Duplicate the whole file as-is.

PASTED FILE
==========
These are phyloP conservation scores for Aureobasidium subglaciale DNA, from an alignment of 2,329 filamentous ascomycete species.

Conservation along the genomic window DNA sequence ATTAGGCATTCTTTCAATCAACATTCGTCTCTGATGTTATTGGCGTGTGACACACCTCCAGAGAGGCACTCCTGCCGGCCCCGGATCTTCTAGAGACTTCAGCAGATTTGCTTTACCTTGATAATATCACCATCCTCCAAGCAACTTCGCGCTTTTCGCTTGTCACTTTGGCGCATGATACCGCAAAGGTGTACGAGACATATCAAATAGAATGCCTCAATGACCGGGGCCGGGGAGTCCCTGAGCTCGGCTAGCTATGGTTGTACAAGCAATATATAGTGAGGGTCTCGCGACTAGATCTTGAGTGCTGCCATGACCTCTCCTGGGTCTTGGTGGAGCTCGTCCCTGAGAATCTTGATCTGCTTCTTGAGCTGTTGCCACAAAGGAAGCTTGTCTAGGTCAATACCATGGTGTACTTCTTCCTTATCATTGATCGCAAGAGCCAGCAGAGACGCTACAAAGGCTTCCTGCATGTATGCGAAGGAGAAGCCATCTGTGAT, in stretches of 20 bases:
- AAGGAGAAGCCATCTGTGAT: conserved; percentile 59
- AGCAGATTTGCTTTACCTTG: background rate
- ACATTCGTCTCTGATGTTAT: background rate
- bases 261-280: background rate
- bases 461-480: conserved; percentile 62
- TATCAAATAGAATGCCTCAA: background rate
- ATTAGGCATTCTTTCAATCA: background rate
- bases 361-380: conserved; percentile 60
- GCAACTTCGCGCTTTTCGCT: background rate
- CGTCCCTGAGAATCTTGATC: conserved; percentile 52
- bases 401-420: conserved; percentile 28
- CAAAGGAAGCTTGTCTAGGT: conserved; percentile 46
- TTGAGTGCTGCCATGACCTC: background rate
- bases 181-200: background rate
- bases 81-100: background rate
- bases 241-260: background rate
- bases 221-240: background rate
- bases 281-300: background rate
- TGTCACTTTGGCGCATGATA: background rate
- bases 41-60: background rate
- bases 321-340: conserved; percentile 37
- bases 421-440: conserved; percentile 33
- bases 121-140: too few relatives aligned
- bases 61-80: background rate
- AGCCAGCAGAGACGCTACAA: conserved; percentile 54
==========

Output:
These are phyloP conservation scores for Aureobasidium subglaciale DNA, from an alignment of 2,329 filamentous ascomycete species.

Conservation along the genomic window DNA sequence ATTAGGCATTCTTTCAATCAACATTCGTCTCTGATGTTATTGGCGTGTGACACACCTCCAGAGAGGCACTCCTGCCGGCCCCGGATCTTCTAGAGACTTCAGCAGATTTGCTTTACCTTGATAATATCACCATCCTCCAAGCAACTTCGCGCTTTTCGCTTGTCACTTTGGCGCATGATACCGCAAAGGTGTACGAGACATATCAAATAGAATGCCTCAATGACCGGGGCCGGGGAGTCCCTGAGCTCGGCTAGCTATGGTTGTACAAGCAATATATAGTGAGGGTCTCGCGACTAGATCTTGAGTGCTGCCATGACCTCTCCTGGGTCTTGGTGGAGCTCGTCCCTGAGAATCTTGATCTGCTTCTTGAGCTGTTGCCACAAAGGAAGCTTGTCTAGGTCAATACCATGGTGTACTTCTTCCTTATCATTGATCGCAAGAGCCAGCAGAGACGCTACAAAGGCTTCCTGCATGTATGCGAAGGAGAAGCCATCTGTGAT, in stretches of 20 bases:
- AAGGAGAAGCCATCTGTGAT: conserved; percentile 59
- AGCAGATTTGCTTTACCTTG: background rate
- ACATTCGTCTCTGATGTTAT: background rate
- bases 261-280: background rate
- bases 461-480: conserved; percentile 62
- TATCAAATAGAATGCCTCAA: background rate
- ATTAGGCATTCTTTCAATCA: background rate
- bases 361-380: conserved; percentile 60
- GCAACTTCGCGCTTTTCGCT: background rate
- CGTCCCTGAGAATCTTGATC: conserved; percentile 52
- bases 401-420: conserved; percentile 28
- CAAAGGAAGCTTGTCTAGGT: conserved; percentile 46
- TTGAGTGCTGCCATGACCTC: background rate
- bases 181-200: background rate
- bases 81-100: background rate
- bases 241-260: background rate
- bases 221-240: background rate
- bases 281-300: background rate
- TGTCACTTTGGCGCATGATA: background rate
- bases 41-60: background rate
- bases 321-340: conserved; percentile 37
- bases 421-440: conserved; percentile 33
- bases 121-140: too few relatives aligned
- bases 61-80: background rate
- AGCCAGCAGAGACGCTACAA: conserved; percentile 54